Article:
Union Ministry of Finance released draft outline of Gold Monetization Scheme (GMS)

The scheme is intended to mobilize unutilised gold from household and institutions and make them available to gems and jewellary sector.

Created On: May 20, 2015 14:00 ISTModified On: May 22, 2015 14:08 IST

The Union Ministry of Finance on 19 May 2015 released the draft outline of Gold Monetization Scheme (GMS).

The Ministry prepared the draft after due deliberations and consultations with various stakeholders which includes banks, refineries, hallmarking centres, jewellers’ associations, Reserve Bank of India (RBI) and various government departments.

The Ministry has sought comments from stakeholders by 2 June 2015.

Features of Gold Monetization Scheme (GMS)
• To mobilize the gold held by households and institutions in the country.
• To provide a fillip to the gems and jewellery sector in the country by making gold available as raw material on loan from banks.
• To reduce reliance on import of gold to meet the domestic demand.

Since the implementation of the scheme requires a vast set-up of infrastructure for facilitating easy and secure handling of gold, it will be initially launched only in selected cities and over time, as the infrastructure for assaying and refining of gold develops, will be extended to other cities.

Process of Gold Monetization by customers/Gold Mobilisation by Banks

Stage1: Customer willing to monetize gold, which is in the form of bullion or jewellary, will approach Purity Testing Centre (PTC). In a PTC, a preliminary XRF machine-test (Preliminary Test) will be conducted to assess the approximate amount of pure gold.
The minimum quantity of gold that a customer can bring is proposed to be set at 30 grams and around 350 Hallmarking Centres that are certified by the Bureau of Indian Standards (BIS) will act as PTCs to test the gold.

Stage2: After the preliminary assessment, if the customer gives his consent for melting the gold, a further test of purity (Fire Assay Test) will be conducted at the same PTC. The test will melt the gold and net weight of gold will be estimated.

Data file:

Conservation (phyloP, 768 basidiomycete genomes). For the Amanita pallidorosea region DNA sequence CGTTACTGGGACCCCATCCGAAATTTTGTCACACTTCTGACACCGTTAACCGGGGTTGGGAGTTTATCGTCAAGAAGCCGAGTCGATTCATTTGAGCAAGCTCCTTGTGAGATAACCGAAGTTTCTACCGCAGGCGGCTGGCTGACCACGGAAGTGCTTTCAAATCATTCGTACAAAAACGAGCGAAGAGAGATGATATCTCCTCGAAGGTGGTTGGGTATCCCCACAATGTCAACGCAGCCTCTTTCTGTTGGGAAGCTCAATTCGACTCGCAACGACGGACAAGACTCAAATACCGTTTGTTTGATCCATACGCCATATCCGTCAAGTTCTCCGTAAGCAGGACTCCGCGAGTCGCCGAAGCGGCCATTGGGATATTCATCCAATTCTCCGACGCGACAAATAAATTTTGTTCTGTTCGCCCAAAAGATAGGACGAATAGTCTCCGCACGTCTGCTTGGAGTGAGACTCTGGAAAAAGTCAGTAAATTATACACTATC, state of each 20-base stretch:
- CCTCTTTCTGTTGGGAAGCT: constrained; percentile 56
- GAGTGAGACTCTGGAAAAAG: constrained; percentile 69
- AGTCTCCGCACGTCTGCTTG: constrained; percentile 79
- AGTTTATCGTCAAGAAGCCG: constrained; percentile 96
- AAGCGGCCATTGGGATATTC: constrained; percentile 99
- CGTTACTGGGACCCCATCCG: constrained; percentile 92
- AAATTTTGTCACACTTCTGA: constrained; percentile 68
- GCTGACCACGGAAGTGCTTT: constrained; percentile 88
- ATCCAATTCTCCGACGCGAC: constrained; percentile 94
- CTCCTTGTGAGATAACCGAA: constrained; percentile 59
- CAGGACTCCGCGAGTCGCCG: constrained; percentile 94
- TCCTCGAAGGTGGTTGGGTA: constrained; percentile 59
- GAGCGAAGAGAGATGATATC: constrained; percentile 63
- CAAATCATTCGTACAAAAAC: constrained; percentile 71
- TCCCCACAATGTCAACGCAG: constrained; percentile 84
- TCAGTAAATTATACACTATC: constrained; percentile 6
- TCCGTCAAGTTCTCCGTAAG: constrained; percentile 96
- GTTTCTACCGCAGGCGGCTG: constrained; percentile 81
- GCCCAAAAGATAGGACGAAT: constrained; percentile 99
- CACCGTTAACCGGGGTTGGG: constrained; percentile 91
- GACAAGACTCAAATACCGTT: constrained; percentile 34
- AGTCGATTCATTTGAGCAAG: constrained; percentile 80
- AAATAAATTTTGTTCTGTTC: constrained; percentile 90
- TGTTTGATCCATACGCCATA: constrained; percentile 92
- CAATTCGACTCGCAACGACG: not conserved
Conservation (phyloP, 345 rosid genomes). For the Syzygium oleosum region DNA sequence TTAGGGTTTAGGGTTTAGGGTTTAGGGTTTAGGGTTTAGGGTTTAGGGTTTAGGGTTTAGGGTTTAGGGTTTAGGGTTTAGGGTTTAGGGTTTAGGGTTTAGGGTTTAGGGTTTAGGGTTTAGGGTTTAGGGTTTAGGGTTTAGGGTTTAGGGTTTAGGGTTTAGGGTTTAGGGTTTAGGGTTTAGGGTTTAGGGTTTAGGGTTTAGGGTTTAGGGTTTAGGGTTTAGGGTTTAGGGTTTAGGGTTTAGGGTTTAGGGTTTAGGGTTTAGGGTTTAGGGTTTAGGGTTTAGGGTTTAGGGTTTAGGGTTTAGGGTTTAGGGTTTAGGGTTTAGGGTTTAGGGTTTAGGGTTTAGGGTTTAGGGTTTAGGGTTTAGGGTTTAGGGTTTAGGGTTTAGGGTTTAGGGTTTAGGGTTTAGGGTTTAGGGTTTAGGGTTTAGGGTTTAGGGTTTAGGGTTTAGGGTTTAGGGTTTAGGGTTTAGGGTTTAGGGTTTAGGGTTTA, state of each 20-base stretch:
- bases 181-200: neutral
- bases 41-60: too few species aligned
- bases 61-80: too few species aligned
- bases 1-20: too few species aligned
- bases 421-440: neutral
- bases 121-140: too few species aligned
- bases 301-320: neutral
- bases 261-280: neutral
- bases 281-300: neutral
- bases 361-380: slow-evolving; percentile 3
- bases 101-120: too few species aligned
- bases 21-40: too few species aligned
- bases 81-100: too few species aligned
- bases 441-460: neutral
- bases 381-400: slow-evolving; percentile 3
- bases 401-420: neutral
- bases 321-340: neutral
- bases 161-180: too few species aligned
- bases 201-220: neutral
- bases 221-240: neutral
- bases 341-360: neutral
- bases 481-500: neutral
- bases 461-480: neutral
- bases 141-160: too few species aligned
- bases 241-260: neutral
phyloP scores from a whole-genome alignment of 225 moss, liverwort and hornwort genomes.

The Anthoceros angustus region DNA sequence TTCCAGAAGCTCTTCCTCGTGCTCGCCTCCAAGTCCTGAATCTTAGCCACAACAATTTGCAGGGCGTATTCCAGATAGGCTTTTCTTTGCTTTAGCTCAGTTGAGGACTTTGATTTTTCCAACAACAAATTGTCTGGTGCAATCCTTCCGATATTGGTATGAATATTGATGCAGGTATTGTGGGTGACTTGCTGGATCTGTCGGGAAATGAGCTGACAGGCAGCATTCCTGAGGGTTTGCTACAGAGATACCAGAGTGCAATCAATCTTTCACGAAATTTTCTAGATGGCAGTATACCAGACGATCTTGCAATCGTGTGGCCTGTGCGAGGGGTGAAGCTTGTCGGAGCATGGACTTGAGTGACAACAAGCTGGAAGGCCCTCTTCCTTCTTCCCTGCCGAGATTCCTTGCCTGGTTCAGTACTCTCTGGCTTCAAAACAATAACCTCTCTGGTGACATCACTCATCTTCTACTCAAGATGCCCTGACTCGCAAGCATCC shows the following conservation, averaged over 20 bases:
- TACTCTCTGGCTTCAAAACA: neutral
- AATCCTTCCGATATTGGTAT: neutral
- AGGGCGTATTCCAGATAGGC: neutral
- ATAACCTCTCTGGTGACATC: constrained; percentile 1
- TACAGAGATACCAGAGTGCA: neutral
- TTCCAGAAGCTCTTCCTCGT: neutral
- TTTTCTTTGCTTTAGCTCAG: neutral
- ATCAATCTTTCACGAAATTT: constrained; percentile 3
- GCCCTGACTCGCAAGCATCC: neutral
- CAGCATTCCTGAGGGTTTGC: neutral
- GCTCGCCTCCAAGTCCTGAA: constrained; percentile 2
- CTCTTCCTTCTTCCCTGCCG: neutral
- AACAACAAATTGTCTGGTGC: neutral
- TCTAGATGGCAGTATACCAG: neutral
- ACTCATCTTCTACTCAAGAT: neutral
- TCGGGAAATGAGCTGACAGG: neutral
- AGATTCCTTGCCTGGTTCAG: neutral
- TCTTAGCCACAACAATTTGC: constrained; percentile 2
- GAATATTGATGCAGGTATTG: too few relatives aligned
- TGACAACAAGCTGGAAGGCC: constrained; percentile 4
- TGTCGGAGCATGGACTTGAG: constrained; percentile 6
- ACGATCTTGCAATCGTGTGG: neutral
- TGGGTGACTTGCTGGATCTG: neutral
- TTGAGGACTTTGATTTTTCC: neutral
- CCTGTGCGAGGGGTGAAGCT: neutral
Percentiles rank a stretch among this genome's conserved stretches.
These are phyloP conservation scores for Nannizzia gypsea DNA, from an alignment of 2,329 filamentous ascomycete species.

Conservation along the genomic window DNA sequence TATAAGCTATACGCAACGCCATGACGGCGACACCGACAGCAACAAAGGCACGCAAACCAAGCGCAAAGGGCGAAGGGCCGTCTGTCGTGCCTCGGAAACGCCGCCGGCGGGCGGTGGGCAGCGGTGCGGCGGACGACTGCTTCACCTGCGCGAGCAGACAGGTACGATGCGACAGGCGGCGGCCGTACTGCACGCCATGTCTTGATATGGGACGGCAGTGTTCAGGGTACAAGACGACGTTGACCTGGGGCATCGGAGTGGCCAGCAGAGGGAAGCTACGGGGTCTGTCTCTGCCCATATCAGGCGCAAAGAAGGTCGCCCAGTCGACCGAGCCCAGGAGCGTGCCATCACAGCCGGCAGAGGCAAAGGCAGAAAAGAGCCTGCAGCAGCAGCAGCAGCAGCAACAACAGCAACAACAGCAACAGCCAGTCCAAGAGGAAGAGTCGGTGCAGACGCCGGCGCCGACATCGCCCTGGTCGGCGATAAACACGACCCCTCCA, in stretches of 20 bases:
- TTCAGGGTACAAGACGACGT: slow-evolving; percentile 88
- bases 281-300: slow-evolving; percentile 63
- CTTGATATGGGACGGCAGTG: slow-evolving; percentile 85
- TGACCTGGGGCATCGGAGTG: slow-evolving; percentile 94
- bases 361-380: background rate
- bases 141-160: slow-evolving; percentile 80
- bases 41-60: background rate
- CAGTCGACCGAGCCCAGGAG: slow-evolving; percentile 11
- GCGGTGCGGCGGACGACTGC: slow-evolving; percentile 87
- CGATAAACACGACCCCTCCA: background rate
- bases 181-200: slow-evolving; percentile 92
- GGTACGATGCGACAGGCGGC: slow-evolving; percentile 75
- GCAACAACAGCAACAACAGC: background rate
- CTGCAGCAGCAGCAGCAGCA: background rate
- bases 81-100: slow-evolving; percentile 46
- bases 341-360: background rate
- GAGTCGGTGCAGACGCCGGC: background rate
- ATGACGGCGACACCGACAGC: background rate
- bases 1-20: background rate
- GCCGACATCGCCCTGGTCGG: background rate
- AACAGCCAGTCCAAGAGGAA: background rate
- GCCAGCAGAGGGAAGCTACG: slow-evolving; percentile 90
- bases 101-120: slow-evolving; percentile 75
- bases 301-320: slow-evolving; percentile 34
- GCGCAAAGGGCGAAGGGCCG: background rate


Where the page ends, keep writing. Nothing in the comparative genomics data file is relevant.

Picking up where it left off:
Stage3: After the result of the Fire Assay Test, if the customer willing to deposit the gold he will be given a certificate by the collection centre certifying the amount and purity of the deposited gold; Otherwise he can take back the melted gold in the form of gold bars after paying a nominal fee.

Stage4: The depositor produces the certificate at the bank and the bank in turn will open a Gold Savings Account for the depositor and credit the quantity of gold into the depositor’s account. Simultaneously, the PTC will also inform the bank about the deposit made.

Stage5: The bank will pay interest to the depositor after 30/60 days of opening of the account. The amount of interest rate to be given is proposed to be left to the banks to decide.
Both principal and interest to be paid to the depositors will be valued in gold. For example if a customer deposits 100 gms of gold and gets 1 per cent interest, then, on maturity he has a credit of 101 gms.

The tenure of deposit will be a minimum period of 1 year and with a roll out in multiples of one year.  The depositor will have the option of redemption either in cash or in gold, which will have to be exercised at the time of deposit.
Similar to the Gold Deposit Scheme (1999), in which the customers received Capital Gains Tax, Wealth tax and Income Tax exemptions, the depositors of GMS also will receive similar benefits after due examination.

Utilisation of Mobilised Gold by Banks

PTC will send the gold to the refiners. The refiners will keep the gold in their ware-houses, unless the banks prefer to hold it themselves. The refiners will be paid a fee by the banks, as decided by them, mutually.
The banks will also be permitted to exercise following options regarding utilization of gold it collected from the depositors.
a) Deposit the mobilized gold as part of their Cash Reserve Ratio (CRR)/ Statutory Liquidity Ratio (SLR) requirements with RBI.
b) Sell the gold to generate foreign currency which can then be used for onward lending to exporters or importers.
c) Convert mobilized gold into coins for onward sale to their customers.
d) Can buy and sell on domestic commodity exchanges, where mobilized gold can be delivered.
e) Can lend to jewellers upon opening of Gold Loan Account for this purpose with the banks.

For implementation of the scheme, the banks will enter into a tripartite Memorandum of Understanding (MoU) with refiners and PTCs that are selected by them to be their partners in the scheme.

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